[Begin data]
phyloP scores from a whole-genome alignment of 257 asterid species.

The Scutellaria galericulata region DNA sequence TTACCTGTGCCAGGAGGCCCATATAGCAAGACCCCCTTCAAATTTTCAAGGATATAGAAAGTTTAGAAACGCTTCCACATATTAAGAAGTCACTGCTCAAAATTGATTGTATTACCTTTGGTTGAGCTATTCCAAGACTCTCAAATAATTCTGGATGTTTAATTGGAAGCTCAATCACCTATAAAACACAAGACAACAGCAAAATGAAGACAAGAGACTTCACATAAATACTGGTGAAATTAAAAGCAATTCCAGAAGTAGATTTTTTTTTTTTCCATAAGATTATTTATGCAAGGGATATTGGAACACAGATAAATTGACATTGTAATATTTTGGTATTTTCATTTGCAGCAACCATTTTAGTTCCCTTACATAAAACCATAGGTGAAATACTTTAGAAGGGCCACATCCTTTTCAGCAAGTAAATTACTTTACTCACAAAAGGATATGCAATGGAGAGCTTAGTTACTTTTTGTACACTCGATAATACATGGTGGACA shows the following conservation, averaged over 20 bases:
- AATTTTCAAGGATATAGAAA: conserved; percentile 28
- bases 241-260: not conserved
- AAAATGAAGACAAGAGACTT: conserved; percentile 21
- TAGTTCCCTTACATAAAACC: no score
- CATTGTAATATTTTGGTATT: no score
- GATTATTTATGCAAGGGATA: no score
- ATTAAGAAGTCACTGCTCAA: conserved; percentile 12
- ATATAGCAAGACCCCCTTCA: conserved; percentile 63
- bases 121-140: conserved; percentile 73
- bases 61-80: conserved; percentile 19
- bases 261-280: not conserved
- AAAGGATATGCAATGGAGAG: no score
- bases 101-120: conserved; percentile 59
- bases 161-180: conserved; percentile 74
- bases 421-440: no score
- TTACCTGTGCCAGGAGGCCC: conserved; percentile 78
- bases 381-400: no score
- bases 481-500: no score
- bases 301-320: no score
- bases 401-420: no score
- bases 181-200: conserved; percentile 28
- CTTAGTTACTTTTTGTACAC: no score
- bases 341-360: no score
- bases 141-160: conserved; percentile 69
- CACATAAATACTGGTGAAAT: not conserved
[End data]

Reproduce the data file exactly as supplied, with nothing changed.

phyloP scores from a whole-genome alignment of 257 asterid species.

The Scutellaria galericulata region DNA sequence TTACCTGTGCCAGGAGGCCCATATAGCAAGACCCCCTTCAAATTTTCAAGGATATAGAAAGTTTAGAAACGCTTCCACATATTAAGAAGTCACTGCTCAAAATTGATTGTATTACCTTTGGTTGAGCTATTCCAAGACTCTCAAATAATTCTGGATGTTTAATTGGAAGCTCAATCACCTATAAAACACAAGACAACAGCAAAATGAAGACAAGAGACTTCACATAAATACTGGTGAAATTAAAAGCAATTCCAGAAGTAGATTTTTTTTTTTTCCATAAGATTATTTATGCAAGGGATATTGGAACACAGATAAATTGACATTGTAATATTTTGGTATTTTCATTTGCAGCAACCATTTTAGTTCCCTTACATAAAACCATAGGTGAAATACTTTAGAAGGGCCACATCCTTTTCAGCAAGTAAATTACTTTACTCACAAAAGGATATGCAATGGAGAGCTTAGTTACTTTTTGTACACTCGATAATACATGGTGGACA shows the following conservation, averaged over 20 bases:
- AATTTTCAAGGATATAGAAA: conserved; percentile 28
- bases 241-260: not conserved
- AAAATGAAGACAAGAGACTT: conserved; percentile 21
- TAGTTCCCTTACATAAAACC: no score
- CATTGTAATATTTTGGTATT: no score
- GATTATTTATGCAAGGGATA: no score
- ATTAAGAAGTCACTGCTCAA: conserved; percentile 12
- ATATAGCAAGACCCCCTTCA: conserved; percentile 63
- bases 121-140: conserved; percentile 73
- bases 61-80: conserved; percentile 19
- bases 261-280: not conserved
- AAAGGATATGCAATGGAGAG: no score
- bases 101-120: conserved; percentile 59
- bases 161-180: conserved; percentile 74
- bases 421-440: no score
- TTACCTGTGCCAGGAGGCCC: conserved; percentile 78
- bases 381-400: no score
- bases 481-500: no score
- bases 301-320: no score
- bases 401-420: no score
- bases 181-200: conserved; percentile 28
- CTTAGTTACTTTTTGTACAC: no score
- bases 341-360: no score
- bases 141-160: conserved; percentile 69
- CACATAAATACTGGTGAAAT: not conserved